On Sat, Oct 15, 2016 at 9:42 PM Steven D'Aprano <steve@pearwood.info> wrote:
On Sun, Oct 16, 2016 at 12:48:36PM +1300, Greg Ewing wrote:
> Steven D'Aprano wrote:
> >Are you now supporting my argument that starring the list comprehension
> >expression isn't meaningful?
>
> The context it's in (a form of list display) has a clear
> meaning for a comma-separated list of values, so there
> is a reasonable interpretation that it *could* be given.

This thread is a huge, multi-day proof that people do not agree that
this is a "reasonable" interpretation.


> >py> iterable = [(1, 'a'), (2, 'b')]
> >py> [(100, *t) for t in iterable]
> >[(100, 1, 'a'), (100, 2, 'b')]
>
> The * there is in the context of constructing a tuple,
> not the list into which the tuple is placed.

Right: the context of the star is meaningful. We all agree that *t in a
list display [a, b, c, ...] is meaningful; same for tuples; same for
function calls; same for sequence unpacking for assignment.

What is not meaningful (except as a Perlish line-noise special case to
be memorised) is *t as the list comprehension expression.

I've never disputed that we could *assert* that *t in a list comp means
"flatten". We could assert that it means anything we like. But it
doesn't follow from the usual meaning of sequence unpacking anywhere
else -- that's why it is currently a SyntaxError, and that's why people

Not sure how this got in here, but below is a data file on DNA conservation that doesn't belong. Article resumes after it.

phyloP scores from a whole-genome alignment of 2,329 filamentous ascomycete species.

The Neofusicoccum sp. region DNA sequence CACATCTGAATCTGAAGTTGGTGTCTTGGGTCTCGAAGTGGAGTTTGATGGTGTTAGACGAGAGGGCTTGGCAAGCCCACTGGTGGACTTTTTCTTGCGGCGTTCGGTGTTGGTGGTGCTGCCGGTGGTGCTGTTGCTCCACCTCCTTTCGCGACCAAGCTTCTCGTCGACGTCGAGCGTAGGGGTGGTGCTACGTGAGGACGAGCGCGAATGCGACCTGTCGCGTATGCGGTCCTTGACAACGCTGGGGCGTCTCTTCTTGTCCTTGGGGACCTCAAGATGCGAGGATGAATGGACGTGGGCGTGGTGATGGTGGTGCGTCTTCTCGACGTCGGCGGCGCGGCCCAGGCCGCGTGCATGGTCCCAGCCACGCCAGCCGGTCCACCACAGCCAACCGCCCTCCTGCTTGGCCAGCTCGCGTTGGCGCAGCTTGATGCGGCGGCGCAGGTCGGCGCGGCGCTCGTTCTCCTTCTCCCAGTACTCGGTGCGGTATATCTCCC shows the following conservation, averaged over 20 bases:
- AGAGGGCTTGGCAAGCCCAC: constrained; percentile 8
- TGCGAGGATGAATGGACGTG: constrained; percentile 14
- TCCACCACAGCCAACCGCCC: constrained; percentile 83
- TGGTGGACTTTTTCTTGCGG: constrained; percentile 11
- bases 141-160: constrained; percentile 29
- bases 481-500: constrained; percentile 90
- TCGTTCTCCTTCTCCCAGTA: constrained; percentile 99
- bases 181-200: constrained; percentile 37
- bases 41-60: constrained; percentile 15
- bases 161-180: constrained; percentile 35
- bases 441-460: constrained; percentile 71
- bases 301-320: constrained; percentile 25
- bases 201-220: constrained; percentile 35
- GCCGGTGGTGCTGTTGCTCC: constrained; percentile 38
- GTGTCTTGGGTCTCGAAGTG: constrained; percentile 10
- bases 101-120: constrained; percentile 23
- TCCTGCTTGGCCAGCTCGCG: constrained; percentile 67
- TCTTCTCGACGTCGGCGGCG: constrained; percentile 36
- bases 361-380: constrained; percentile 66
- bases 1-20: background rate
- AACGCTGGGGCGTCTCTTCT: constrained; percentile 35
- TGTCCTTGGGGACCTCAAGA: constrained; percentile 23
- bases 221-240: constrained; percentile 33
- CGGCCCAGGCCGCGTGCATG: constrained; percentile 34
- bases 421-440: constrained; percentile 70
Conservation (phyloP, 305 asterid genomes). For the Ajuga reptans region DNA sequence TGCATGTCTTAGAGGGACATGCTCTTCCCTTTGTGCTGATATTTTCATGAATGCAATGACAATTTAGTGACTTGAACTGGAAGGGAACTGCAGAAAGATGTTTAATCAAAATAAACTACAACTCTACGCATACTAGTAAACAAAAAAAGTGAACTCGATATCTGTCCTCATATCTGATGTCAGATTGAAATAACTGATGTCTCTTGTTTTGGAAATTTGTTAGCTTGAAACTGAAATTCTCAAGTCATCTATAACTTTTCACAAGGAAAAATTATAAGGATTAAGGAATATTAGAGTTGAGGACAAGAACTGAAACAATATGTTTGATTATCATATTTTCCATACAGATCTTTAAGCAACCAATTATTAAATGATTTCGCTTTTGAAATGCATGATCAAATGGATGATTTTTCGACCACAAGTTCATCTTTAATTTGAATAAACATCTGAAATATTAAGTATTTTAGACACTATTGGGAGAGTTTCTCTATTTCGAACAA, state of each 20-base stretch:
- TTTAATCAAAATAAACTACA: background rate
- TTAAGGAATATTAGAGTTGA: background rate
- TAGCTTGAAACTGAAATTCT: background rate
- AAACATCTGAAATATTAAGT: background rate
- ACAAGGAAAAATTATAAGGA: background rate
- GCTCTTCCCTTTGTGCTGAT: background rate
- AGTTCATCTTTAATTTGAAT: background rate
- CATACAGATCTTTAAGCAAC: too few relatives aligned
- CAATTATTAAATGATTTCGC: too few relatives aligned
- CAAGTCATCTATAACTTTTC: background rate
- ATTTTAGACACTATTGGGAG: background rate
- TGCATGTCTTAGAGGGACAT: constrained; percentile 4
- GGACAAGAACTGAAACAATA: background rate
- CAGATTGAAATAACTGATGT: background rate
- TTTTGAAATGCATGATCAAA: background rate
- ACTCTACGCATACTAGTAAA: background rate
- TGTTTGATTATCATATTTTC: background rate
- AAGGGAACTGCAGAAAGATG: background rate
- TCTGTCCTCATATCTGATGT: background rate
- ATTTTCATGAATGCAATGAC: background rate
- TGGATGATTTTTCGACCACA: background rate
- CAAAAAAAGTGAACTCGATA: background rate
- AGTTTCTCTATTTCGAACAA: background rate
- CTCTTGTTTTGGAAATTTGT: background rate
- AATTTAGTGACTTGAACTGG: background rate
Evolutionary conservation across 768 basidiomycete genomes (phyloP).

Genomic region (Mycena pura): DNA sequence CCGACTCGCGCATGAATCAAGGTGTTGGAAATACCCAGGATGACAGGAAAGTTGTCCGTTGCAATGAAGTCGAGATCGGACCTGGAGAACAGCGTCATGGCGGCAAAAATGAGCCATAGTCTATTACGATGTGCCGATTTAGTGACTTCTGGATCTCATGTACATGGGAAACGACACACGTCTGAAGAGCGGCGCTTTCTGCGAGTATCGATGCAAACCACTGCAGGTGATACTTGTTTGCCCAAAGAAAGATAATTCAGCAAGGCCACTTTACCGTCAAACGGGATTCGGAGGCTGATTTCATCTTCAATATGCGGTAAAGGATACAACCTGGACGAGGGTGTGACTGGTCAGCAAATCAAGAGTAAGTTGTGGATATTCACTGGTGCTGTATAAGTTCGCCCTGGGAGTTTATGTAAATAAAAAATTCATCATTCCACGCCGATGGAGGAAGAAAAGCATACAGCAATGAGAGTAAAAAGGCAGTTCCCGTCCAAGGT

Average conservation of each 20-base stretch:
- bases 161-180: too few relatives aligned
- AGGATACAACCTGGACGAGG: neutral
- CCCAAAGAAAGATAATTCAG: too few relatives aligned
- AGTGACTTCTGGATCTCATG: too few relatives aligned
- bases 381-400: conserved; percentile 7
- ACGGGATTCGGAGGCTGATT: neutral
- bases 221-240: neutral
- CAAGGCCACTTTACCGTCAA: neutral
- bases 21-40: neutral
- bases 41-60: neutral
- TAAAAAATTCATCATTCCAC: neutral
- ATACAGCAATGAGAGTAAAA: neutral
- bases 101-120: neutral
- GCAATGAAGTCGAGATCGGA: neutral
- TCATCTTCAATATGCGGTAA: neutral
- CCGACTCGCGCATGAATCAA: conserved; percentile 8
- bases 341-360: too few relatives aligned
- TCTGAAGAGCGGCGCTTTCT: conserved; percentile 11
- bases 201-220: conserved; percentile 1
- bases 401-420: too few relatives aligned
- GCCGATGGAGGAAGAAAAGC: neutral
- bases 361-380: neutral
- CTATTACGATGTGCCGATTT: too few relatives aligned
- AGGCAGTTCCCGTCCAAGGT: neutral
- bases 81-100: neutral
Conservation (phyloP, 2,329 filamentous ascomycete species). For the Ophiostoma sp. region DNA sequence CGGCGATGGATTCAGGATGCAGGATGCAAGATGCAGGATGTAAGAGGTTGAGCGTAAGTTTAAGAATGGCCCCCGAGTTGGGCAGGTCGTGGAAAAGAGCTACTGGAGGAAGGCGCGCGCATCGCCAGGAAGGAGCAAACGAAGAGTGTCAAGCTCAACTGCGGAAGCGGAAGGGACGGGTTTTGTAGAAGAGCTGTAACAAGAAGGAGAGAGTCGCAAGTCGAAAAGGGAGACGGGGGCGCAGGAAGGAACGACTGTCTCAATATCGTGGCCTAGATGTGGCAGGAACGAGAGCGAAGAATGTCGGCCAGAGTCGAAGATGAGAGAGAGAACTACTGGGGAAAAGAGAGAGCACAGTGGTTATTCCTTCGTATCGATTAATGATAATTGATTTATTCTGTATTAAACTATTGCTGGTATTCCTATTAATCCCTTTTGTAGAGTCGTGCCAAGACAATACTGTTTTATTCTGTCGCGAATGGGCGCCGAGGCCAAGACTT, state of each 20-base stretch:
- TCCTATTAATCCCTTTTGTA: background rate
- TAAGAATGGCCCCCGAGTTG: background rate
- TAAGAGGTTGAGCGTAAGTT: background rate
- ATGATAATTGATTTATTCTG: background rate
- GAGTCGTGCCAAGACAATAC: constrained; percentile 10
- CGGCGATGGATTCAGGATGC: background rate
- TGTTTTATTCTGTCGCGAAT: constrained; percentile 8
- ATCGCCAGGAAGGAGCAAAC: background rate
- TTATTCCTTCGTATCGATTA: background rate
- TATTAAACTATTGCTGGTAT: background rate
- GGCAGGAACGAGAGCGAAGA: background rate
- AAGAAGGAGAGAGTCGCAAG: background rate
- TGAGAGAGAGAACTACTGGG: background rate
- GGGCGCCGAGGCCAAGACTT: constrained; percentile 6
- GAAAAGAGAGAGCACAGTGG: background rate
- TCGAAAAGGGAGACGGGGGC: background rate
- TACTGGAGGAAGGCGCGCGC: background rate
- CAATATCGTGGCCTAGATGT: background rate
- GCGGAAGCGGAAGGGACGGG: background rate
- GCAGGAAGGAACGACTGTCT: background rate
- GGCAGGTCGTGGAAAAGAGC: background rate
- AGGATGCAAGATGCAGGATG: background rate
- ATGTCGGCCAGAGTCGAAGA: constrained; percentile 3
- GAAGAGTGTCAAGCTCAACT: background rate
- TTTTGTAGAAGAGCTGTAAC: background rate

reacted with surprise at the OP who assumed that *t would magically
flatten his iterable. Why would you assume that? It makes no sense to me
-- that's not how sequence unpacking works in any other context, it
isn't how list comprehensions work.

Right from the beginning I called this "wishful thinking", and *nothing*
since then has changed my mind. This proposal only makes even a little
bit of sense if you imagine list comprehensions

    [*t for a in it1 for b in it2 for c in it3 ... for t in itN]

completely unrolled into a list display:

    [*t, *t, *t, *t, ... ]

but who does that? Why would you reason about your list comps like that?
If you think about list comps as we're expected to think of them -- as
list builders equivalent to a for-loop -- the use of *t there is
invalid. Hence it is a SyntaxError.

You want a second way to flatten your iterables? A cryptic, mysterious,
Perlish line-noise way? Okay, fine, but don't pretend it is sequence
unpacking -- in the context of a list comprehension, sequence unpacking
doesn't make sense, it is invalid. Call it something else: the new
"flatten" operator:

    [^t for t in iterable]

for example, which magically adds an second invisible for-loop to your
list comps:

    # expands to
    for t in iterable:
        for x in t:
            result.append(x)

Because as your own email inadvertently reinforces, if sequence
unpacking made sense in the context of a list comprehension, it would
already be allowed rather than a SyntaxError: it is intentionally
prohibited because it doesn't make sense in the context of list comps.

Whoa, hang on a second there.  It is intentionally prohibited because Joshua Landau (who helped a lot with writing and implementing the PEP) and I felt like there was going to be a long debate and we wanted to get PEP 448 checked in.

If it "didn't make sense" as you say, then we would have said so in the PEP. Instead, Josh wrote:

This was met with a mix of strong concerns about readability and mild support. In order not to disadvantage the less controversial aspects of the PEP, this was not accepted with the rest of the proposal.

I don't remember who it was who had those strong concerns (maybe you?)  But that's why we didn't include it.

Best,

Neil



--
Steve
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